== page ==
[15:26] So we hit the simulator and at the bottom of this editor thing on the left or the simulator, you'll see, there's a console log that tells you what the results will be going back to the point of sale. And there in red, you see, we've actually just now declined it. So when you swipe your card, the card will go, sorry, it's been declined. Okay. Magic! Now, the freaky thing here is from now on, I actually don't have to actually code anymore because what I can do now is say I want to set up this budget and I can control the behavior of my card by changing the values in the Google sheet, which is quite magical because now I can say I don't need to do anything.

[16:04] I can put up my budget every month, allocate myself stuff and never code and just go and control what the card can be used for. So that's very useful. If you think of this in a more business context, maybe you issue some cards to your driver or your cleaner, you can now go and say each card, how do I set up that budget and make sure that the things are being spent on just what you want to and you can start dynamically changing the behavior of it.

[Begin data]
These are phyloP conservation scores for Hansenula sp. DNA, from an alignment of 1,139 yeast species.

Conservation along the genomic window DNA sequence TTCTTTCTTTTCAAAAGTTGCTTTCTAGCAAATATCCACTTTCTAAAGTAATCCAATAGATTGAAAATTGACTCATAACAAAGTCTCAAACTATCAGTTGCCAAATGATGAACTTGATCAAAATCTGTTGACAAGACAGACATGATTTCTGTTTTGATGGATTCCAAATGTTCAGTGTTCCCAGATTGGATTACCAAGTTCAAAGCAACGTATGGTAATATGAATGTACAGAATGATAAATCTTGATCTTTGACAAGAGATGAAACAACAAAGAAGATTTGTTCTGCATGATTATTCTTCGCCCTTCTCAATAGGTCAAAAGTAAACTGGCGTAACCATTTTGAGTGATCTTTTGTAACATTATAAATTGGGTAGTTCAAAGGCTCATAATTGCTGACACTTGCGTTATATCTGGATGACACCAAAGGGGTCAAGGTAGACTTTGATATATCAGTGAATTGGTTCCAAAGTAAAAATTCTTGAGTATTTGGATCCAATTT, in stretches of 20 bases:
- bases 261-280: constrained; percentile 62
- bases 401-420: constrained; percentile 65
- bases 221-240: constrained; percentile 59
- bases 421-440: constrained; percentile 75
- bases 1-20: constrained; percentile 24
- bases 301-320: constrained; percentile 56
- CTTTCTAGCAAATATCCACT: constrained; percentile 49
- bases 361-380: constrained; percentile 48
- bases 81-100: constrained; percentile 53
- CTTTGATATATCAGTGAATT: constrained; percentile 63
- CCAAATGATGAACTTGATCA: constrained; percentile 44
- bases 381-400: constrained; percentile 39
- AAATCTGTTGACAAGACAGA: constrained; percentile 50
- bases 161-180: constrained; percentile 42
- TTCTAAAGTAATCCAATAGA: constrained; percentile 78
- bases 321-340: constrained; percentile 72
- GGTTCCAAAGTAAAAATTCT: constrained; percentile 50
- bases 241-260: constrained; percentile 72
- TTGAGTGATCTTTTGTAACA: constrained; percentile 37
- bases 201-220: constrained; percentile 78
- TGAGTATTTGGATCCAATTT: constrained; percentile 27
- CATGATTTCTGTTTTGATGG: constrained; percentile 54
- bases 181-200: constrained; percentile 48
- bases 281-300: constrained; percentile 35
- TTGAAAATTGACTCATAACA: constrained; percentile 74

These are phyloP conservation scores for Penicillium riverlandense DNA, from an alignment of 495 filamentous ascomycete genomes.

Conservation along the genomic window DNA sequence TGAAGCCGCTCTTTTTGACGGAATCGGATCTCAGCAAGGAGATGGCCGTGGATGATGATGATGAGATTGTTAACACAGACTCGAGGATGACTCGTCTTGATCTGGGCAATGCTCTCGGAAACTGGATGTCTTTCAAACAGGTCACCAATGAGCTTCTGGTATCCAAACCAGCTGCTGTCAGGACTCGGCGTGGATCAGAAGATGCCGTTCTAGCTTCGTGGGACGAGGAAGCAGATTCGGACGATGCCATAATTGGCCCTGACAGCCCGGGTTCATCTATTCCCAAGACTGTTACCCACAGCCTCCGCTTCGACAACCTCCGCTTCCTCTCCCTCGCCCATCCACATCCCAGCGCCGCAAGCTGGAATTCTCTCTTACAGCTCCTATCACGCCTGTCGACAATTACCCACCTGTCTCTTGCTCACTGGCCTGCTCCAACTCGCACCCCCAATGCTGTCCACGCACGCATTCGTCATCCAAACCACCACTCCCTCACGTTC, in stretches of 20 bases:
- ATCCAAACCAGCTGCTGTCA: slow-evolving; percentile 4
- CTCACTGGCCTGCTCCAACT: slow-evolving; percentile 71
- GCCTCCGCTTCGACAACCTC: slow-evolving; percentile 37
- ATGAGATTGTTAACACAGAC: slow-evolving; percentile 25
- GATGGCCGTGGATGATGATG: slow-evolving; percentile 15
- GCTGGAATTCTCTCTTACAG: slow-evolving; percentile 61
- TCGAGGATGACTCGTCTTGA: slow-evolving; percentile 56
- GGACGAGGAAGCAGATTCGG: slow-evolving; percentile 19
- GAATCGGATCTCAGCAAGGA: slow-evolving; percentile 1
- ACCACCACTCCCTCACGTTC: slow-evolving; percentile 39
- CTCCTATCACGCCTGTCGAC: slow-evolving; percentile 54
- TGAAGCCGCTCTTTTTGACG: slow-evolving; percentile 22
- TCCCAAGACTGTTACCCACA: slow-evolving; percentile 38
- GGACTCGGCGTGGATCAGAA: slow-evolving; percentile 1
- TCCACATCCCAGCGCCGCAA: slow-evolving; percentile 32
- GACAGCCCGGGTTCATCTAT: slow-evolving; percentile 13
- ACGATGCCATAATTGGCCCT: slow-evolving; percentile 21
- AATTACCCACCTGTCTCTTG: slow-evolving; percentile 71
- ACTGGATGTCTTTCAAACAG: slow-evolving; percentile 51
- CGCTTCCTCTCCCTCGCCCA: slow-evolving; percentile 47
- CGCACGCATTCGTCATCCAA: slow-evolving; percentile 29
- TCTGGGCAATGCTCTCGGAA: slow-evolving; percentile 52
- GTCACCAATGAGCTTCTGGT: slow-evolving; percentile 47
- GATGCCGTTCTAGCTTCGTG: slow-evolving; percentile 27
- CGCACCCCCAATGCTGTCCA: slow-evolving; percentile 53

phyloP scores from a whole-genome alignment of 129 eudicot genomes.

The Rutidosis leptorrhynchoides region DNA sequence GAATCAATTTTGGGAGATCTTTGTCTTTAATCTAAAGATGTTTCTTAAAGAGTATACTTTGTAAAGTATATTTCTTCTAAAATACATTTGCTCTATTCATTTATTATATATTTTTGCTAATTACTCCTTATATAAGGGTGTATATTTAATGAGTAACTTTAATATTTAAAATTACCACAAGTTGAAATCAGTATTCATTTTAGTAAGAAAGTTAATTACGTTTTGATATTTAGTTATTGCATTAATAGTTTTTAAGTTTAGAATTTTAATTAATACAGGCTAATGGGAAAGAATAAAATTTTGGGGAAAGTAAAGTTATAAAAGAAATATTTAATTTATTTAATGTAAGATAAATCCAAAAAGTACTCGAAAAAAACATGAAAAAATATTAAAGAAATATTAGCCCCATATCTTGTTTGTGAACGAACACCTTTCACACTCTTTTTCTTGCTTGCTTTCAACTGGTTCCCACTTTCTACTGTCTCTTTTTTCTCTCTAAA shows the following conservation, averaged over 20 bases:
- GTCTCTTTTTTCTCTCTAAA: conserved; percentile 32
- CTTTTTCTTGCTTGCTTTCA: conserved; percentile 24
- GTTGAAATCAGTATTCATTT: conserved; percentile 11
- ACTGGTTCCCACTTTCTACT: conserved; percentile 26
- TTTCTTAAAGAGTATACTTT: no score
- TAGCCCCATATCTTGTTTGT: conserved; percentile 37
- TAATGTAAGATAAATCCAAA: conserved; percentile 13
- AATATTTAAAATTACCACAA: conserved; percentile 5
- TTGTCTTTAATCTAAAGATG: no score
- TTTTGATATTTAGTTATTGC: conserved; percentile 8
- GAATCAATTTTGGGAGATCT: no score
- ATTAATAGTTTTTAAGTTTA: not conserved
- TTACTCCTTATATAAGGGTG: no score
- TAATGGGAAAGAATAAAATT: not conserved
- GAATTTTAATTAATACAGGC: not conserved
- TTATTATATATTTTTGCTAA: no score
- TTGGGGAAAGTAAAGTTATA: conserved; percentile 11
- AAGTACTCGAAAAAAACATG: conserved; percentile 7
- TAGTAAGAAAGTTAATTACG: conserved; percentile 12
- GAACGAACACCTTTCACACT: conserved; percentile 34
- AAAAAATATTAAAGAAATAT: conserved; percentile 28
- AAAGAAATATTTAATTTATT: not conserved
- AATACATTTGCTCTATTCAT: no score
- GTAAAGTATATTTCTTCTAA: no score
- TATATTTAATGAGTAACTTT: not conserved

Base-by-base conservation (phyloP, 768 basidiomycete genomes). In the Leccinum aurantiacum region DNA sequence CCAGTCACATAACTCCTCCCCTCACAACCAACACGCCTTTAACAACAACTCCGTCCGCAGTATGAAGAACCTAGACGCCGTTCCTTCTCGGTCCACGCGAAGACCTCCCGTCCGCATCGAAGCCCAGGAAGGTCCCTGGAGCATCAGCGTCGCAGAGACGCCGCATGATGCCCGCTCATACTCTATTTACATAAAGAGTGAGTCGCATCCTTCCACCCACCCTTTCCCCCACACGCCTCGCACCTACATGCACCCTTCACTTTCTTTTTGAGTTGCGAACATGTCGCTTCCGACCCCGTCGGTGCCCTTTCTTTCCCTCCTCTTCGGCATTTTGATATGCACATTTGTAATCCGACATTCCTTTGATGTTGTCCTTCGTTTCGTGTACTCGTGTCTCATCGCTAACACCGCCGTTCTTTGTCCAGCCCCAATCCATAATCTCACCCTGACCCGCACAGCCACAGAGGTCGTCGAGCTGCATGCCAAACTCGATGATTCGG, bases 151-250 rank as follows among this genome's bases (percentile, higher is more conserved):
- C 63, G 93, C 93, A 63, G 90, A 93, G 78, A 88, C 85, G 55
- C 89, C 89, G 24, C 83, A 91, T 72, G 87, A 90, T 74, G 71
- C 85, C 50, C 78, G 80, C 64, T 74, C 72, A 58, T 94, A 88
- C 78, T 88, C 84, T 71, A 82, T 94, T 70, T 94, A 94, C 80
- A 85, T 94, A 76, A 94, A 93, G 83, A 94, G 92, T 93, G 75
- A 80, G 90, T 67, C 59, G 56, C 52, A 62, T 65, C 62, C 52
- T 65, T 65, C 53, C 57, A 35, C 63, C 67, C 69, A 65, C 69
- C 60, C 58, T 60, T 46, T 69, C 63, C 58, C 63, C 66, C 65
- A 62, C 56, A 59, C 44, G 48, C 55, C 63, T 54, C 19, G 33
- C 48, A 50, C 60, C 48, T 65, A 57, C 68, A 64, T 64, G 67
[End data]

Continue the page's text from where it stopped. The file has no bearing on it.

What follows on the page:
[16:29] This is just an example. We made that R2500 around that same ‘Run in Sandbox’ button and this time the result is coming back as true. So we've now, we've just managed to alter the behavior of a card based on changes in a Google doc or a Google sheet. So, that was quite black magic-y I've waved my magic wand and I just made a Google sheet start manipulating Investec card infrastructure through allowing access for developers to some parts of this transaction flow.